Crisis team shifts into high gear
As Hurricane Katrina swept across New Orleans, it not only flooded the Crescent City, it simultaneously swept away more than two years of AAOS meeting planning.
Within 24 hours after the storm’s devastating strike, a staff crisis team gathered at AAOS headquarters to ensure that the Annual Meeting took place as planned. The team worked in close concert with the Annual Meeting Committee and the Academy leadership
Members of the crisis team included Karen L. Hackett, FACHE, CAE, chief executive officer; Susan McSorley, director, convention and meeting services (CMS); Mark W. Wieting, chief education officer; Robert H. Haralson III, MD, MBA, executive director, medical affairs; Richard N. Peterson, JD, general counsel; Richard Stewart, chief financial officer; Sandra Gordon, director, public education and media relations; Susan Nowicki, APR, director, communications; and James Ogle, director, information services. Team members began working on several fronts to reach out to members affected by the storm, address concerns about the viability of an Annual Meeting in New Orleans just six months after such a major disaster and reassure Academy members and industry partners that there would indeed be a 2006 Annual Meeting.
Staff from the AAOS convention and meeting services department review floor plans for McCormick Place (left to right): Susan McSorley, director; Lynn Mondack, operations manager; Penny Moroney, meetings manager; Pat Whitaker, exhibits manager, and Kathleen Niesen, education manager
On Sept. 1, the first of several Member Alerts was sent to all AAOS members. The CMS department established a toll-free hotline and the information services area added a special Katrina section to the AAOS Web site. Within hours, a Katrina Disaster Relief Online Discussion Group (chat room) opened to facilitate communication between and among members needing assistance, as well as for those offering help. More than 150 messages were posted in the first week.
Concerned that facilities in New Orleans would not be ready to host a March 2006 meeting, McSorley and her staff quickly contacted 10 alternate meeting cities for dates and facility availability. She also remained in close contact with the New Orleans Convention and Visitors Bureau (NOCVB) through their Web site and local representative.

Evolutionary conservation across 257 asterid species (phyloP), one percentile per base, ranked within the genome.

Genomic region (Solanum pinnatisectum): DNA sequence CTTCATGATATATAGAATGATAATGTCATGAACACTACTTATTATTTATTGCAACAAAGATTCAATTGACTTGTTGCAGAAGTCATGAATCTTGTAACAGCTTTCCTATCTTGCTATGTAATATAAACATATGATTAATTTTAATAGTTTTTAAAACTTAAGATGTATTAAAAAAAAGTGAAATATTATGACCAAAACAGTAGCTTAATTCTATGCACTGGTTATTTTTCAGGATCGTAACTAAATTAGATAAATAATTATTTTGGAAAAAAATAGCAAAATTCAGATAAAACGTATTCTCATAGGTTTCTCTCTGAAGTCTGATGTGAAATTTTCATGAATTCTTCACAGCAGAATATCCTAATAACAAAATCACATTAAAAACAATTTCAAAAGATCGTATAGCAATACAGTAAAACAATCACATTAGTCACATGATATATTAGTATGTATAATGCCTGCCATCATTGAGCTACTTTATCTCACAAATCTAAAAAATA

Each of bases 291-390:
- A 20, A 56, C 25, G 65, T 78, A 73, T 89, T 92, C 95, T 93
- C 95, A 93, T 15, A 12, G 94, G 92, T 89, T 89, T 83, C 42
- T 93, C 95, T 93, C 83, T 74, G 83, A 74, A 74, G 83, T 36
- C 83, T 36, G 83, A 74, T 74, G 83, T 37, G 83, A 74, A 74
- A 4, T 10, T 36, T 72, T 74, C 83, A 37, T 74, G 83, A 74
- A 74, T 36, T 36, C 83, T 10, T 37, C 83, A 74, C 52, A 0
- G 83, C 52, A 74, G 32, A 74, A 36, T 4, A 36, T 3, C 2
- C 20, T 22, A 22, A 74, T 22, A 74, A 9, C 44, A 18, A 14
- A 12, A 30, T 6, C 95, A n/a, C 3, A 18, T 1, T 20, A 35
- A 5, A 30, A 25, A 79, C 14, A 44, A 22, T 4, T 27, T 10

Because AAOS had contracts with the Ernest Morial Convention Center and numerous hotels in New Orleans, no changes to the meeting venue could be made without that city’s agreement. “In deference to New Orleans, we could do nothing until the NOCVB released AAOS from its contract with the convention center,” said McSorley.
On Wednesday, Sept. 8, the NOCVB officially canceled all city-wide conventions through March 31, 2006. At this point, staff updated the hotline and Web site to reflect the cancellation news. Contact information for those who wanted to volunteer in the relief efforts was added to the site. A second Member Alert was distributed; many members responded by suggesting alternate venues.
AAOS quickly narrowed its search for a new meeting city to three candidates. “The competition for convention facilities was fierce because so many meetings were displaced by Katrina,” said McSorley. “Our meeting is one of the largest in the country, so we had to be flexible with the dates.”
After an intensive cost/benefit analysis, and consultation with the board of directors, the Academy chose Chicago as the new meeting destination, with McCormick Place as the meeting site. This decision was based on a number of factors including available dates for the convention centers, number of hotel rooms available, size of available meeting/exhibit space and a desirable destination. A third Member Alert, as well as updates to the hotline and Web site, notified members of the new site and dates.
The crisis team then shifted to implementation mode. Staff made site visits to McCormick Place to assign meeting rooms, arrange exhibit space and make other logistical arrangements. The CMS department assembled lists of potential new venues for social events and began negotiating with hotels for room blocks. The preliminary program was revised to reflect the new dates and deadlines.
Ten representatives of the Chicago Convention and Tourism Bureau visited the Academy’s offices and briefed AAOS leaders on what assistance they could provide to ensure a smooth transition. “They couldn’t have been more generous and understanding,” said AAOS CEO Karen Hackett. “They really want to make the Academy feel welcome.”
AAOS continues to move forward, committed to offering a world-class scientific meeting. Members will be able to begin registering for the meeting on Nov. 2, just a few weeks later than planned.
“One of the best things about our choice of Chicago,” said McSorley, “is that we can hold the meeting just as we have been planning it, with no need to juggle sessions or truncate the program. Chicago has so many options for us.”
AAOS also remains committed to the successful rebuilding of New Orleans. The Chicago hospitality community is earmarking $10 per room night of the AAOS Annual Meeting for a fund to help hospitality workers affected by Katrina. And, looking toward the future, the AAOS will hold its 2010 Annual Meeting in the Crescent City.